"According to new research from Library Research Services, which reviewed standardized test scores from Colorado schools in 2005 and 2011, reading scores statistically increased when schools retained or gained a school librarian.
The reason why I am sharing this work here is because it provides a new way to think about Bloom's Taxonomy. In Bloom's Taxonomy Planning Kit, you will be offered with a variety of key words, action verbs, outcomes and questions related to each of the thinking levels in the taxonomy. Here is the link of the original chart, try to zoom it in to make it legible.
Learn more about historic moments from the last century with photos, manuscripts, archived letters, and first-hand video testimonials. Discover exhibits and collections from museums and archives all around the world. Explore cultural treasures in extraordinary detail, from hidden gems to masterpieces. Create your own galleries and share favorite finds with friends.
Online interactive learning games and teacher resources for teaching information fluency. Drop these course games into your online classes, library- media kiosks, or school webpages. (A free service of the 21st Century Information Fluency Project.)
"The Wellcome Library recently made more than100,000 drawings, photographs, paintings, and advertisements available to the world under Creative Commons licensing. The images available through the Wellcome Images library are primarily of a historic nature. You can browse the galleries or search for images by keyword."
I was delighted to find a copy of Karen Calhoun's Exploring Digital Libraries: Foundations, Practice, Prospects in my mail. While many may know of my more recent work around new librarianship, I spent a good amount of my ...
Patricia Baker's insight:
Discussion about Karen Calhoun's work on future directions. How important linked cataloging will be in the digital Information Age.
This guide will help you find and correctly attribute public domain and Creative Commons images for your project or presentation. (Copyright & Creative Commons: Includes more than just the infographic.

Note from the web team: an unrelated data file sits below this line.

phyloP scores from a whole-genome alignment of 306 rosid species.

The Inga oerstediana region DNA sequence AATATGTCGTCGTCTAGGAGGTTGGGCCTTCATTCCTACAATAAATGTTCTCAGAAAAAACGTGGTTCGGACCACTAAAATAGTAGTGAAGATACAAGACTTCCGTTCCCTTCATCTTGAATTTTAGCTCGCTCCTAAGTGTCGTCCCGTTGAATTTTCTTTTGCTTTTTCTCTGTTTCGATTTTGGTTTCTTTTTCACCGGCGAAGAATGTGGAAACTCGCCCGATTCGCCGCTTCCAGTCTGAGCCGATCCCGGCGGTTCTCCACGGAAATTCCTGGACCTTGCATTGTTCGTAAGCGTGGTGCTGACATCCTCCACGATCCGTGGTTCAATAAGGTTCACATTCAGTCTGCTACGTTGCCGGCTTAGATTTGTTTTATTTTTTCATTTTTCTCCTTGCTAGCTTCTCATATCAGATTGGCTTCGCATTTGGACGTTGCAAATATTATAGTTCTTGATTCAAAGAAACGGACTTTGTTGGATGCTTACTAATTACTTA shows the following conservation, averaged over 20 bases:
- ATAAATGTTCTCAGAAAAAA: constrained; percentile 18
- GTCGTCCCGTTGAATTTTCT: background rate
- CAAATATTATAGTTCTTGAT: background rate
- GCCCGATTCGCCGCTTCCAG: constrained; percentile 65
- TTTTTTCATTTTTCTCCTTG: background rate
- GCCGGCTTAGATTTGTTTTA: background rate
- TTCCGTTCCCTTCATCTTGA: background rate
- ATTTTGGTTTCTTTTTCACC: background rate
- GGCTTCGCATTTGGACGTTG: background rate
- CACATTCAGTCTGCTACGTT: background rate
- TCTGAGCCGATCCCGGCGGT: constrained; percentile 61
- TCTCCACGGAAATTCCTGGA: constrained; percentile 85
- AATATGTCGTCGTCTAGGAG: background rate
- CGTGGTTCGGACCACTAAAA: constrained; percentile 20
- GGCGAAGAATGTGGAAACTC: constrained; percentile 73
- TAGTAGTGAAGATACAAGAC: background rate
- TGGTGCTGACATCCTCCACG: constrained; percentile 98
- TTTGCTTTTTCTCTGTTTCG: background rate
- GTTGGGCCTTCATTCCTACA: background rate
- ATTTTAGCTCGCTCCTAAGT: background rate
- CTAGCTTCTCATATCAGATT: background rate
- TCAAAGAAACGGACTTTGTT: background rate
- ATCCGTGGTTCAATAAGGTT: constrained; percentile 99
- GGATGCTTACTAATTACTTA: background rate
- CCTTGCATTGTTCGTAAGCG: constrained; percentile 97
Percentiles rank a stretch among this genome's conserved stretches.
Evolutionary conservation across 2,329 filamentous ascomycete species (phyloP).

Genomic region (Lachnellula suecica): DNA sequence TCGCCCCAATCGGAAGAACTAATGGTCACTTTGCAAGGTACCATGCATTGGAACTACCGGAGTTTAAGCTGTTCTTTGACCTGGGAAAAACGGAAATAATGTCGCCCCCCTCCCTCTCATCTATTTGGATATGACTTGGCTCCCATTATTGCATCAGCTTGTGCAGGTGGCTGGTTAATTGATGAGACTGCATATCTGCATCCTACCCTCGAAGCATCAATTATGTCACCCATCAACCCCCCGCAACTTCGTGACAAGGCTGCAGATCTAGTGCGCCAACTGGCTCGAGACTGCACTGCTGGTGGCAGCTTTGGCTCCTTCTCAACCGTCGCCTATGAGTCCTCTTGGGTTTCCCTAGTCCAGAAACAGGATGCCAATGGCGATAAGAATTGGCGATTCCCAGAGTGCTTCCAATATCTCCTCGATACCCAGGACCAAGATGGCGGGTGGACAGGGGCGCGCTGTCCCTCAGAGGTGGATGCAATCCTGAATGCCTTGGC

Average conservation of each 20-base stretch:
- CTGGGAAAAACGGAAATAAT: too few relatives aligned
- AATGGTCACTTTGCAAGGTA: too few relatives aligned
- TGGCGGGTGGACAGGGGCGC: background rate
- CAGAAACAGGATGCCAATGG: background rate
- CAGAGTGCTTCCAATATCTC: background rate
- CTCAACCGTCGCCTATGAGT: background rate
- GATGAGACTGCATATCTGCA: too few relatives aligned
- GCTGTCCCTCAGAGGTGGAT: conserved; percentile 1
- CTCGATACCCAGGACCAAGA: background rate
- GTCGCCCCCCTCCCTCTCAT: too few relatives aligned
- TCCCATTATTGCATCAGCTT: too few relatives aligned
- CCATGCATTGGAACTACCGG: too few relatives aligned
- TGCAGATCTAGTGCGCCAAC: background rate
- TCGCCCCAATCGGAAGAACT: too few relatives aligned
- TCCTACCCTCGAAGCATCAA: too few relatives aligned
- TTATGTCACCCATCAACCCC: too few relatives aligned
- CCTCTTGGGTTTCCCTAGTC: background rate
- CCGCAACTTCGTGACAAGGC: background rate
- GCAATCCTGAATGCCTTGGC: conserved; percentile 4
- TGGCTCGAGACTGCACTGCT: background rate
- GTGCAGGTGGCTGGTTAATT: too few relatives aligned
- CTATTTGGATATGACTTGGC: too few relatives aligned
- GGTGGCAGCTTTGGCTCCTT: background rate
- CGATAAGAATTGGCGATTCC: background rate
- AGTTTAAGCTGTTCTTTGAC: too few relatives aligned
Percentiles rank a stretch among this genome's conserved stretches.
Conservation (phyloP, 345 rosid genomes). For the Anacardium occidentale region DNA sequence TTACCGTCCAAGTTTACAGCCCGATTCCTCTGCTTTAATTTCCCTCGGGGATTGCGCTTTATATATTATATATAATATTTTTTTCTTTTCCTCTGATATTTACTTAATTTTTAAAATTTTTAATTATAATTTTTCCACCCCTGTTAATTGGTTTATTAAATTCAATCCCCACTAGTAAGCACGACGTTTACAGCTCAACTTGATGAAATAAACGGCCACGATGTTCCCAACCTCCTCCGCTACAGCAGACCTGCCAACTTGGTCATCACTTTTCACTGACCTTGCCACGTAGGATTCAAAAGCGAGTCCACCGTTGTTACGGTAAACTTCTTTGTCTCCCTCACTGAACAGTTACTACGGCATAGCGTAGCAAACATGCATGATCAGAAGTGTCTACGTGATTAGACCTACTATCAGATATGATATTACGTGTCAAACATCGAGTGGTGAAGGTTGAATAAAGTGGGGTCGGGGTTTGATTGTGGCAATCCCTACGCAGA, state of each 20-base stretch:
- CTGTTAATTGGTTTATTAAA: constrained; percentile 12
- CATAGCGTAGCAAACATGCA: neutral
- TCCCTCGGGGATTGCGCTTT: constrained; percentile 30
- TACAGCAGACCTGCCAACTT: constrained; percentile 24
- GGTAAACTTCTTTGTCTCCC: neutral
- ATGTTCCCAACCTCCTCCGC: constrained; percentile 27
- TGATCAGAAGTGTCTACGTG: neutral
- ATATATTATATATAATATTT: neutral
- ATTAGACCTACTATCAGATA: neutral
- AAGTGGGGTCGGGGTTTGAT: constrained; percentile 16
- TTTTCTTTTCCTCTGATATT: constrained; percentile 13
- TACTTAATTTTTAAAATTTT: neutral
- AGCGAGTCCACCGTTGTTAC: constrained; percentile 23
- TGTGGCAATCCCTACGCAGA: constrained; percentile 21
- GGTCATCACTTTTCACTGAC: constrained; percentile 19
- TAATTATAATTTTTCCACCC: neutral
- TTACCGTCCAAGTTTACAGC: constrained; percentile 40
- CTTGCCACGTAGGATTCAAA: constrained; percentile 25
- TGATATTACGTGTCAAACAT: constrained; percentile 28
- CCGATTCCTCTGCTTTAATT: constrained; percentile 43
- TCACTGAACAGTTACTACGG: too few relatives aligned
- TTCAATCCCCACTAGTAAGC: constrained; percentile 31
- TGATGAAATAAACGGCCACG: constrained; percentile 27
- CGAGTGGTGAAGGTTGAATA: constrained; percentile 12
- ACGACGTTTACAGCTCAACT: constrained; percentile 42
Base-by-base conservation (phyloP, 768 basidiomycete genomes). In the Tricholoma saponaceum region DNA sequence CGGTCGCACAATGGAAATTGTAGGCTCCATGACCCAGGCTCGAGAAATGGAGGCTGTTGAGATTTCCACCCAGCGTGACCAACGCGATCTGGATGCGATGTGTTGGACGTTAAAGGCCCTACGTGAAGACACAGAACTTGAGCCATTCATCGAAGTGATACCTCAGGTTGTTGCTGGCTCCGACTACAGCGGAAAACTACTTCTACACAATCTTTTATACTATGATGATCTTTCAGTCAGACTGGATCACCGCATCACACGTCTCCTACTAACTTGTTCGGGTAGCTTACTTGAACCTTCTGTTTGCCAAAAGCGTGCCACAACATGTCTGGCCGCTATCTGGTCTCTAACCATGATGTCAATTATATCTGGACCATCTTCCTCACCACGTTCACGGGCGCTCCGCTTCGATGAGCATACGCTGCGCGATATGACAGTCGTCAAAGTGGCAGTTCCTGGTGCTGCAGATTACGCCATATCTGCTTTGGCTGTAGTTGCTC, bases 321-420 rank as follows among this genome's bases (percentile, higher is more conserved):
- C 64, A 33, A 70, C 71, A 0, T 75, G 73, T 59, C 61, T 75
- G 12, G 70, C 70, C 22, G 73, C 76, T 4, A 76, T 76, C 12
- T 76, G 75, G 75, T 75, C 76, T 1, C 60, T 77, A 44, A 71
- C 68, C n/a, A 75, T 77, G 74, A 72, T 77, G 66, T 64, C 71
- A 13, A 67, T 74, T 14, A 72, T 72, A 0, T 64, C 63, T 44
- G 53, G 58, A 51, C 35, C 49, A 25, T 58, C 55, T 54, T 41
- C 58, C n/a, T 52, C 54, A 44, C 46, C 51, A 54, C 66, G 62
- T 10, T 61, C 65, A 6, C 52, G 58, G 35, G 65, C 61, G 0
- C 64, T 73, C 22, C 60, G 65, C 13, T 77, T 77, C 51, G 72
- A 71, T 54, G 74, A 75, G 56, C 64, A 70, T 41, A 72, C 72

During your time at school you will complete many projects and research assignments that require you to find and use information from a variety of sources - many of which will be online. Sometimes, however, searching on the web can feel like you are lost in a jungle of information?
WSI: Web Site Investigator It takes special investigative skills and practice to decide if online information can be trusted. Almost anything can be made to look real on the Internet using deceptive wording and PhotoShop.
Patricia Baker's insight:
Great activities for students to test their skills.
Three experts shared tech tips and tools during “Flipped School Libraries,” a rapid-fire, dynamic session during The Digital Shift: Reinventing Libraries (#TDS13) webcast.
Through the use of innovative technologies and online resources, school libraries can now be available tostudents wherever—and whenever—they need them. “Flipped” or blended learning offers students thepower of personalized instruction, through a mix of virtual and face-to-face interactions, at a student’s own pace. Embracing this concept is a must for student engagement and the future of the profession, say school librarians Joyce Valenza, Brenda Boyer, and Michelle Luhtala.
There's no question that Dennis O'Connor has found much success on Scoop.it. It wasn't all coincidental, though. Dennis shared with us two of his best curation secrets and tricks:
1. Develop multiple sources for your topics It's important to carefully think through the keywords that you set for your topic so that Scoop.it can crawl the web and provide you with interesting and relevant content and inspiration. In addition to taking full advantage of this, Dennis also uses other tools like Twitter, StumbleUpon, and Prismatic to find content to share on Scoop.it. Once he finds the content he wants to share with his audience, he uses Scoop.it as his social media hub to add value to that content and share it everywhere.
2. Tag your posts Dennis takes a lot of time to tag each of his posts. This allows him, he explained, to assemble publications based upon his tagged topics. When he's using his information on Scoop.it for his E-learning classes, it's easy for him to filter his Scoop.it pages based upon different subjects and easily compile a list of posts and articles on appropriate topics to provide to his students. Something interesting that Dennis does with his tagged articles is to pull them by subject and create "special editions" of his topics on his blog for special classes and events that he is teaching.
Sharing your scoops to your social media accounts is a must to distribute your curated content. Not only will it drive traffic and leads through your content, but it will help show your expertise with your followers.
How to integrate my topics' content to my website?
Integrating your curated content to your website or blog will allow you to increase your website visitors’ engagement, boost SEO and acquire new visitors. By redirecting your social media traffic to your website, Scoop.it will also help you generate more qualified traffic and leads from your curation work.
Distributing your curated content through a newsletter is a great way to nurture and engage your email subscribers will developing your traffic and visibility.
Creating engaging newsletters with your curated content is really easy.